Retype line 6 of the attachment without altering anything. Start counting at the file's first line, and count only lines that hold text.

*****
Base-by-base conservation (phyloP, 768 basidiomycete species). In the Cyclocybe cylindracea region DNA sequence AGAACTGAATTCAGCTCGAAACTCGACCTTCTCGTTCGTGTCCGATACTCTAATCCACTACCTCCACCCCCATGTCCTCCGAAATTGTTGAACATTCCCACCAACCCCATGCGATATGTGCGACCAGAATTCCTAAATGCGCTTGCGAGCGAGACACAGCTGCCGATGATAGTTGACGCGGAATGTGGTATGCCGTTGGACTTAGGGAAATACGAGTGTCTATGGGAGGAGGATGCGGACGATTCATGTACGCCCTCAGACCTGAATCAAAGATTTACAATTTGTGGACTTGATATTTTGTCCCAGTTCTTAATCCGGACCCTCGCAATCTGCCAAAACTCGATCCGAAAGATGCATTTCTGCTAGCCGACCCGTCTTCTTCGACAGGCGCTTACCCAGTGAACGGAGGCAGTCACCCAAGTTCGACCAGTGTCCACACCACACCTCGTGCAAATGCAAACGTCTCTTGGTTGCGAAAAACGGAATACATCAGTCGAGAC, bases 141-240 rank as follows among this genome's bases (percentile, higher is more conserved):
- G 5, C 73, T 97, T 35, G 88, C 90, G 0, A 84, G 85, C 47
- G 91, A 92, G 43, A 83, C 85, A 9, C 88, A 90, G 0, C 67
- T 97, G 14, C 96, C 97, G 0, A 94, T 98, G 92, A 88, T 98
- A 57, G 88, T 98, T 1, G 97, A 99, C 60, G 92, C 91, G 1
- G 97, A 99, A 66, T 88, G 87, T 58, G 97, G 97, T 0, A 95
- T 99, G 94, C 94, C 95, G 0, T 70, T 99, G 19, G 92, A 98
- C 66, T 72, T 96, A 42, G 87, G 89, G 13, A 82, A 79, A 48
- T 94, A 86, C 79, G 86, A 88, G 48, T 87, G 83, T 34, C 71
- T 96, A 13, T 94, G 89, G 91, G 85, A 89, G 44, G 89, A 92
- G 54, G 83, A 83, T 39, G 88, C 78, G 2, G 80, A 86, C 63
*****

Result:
- G 97, A 99, A 66, T 88, G 87, T 58, G 97, G 97, T 0, A 95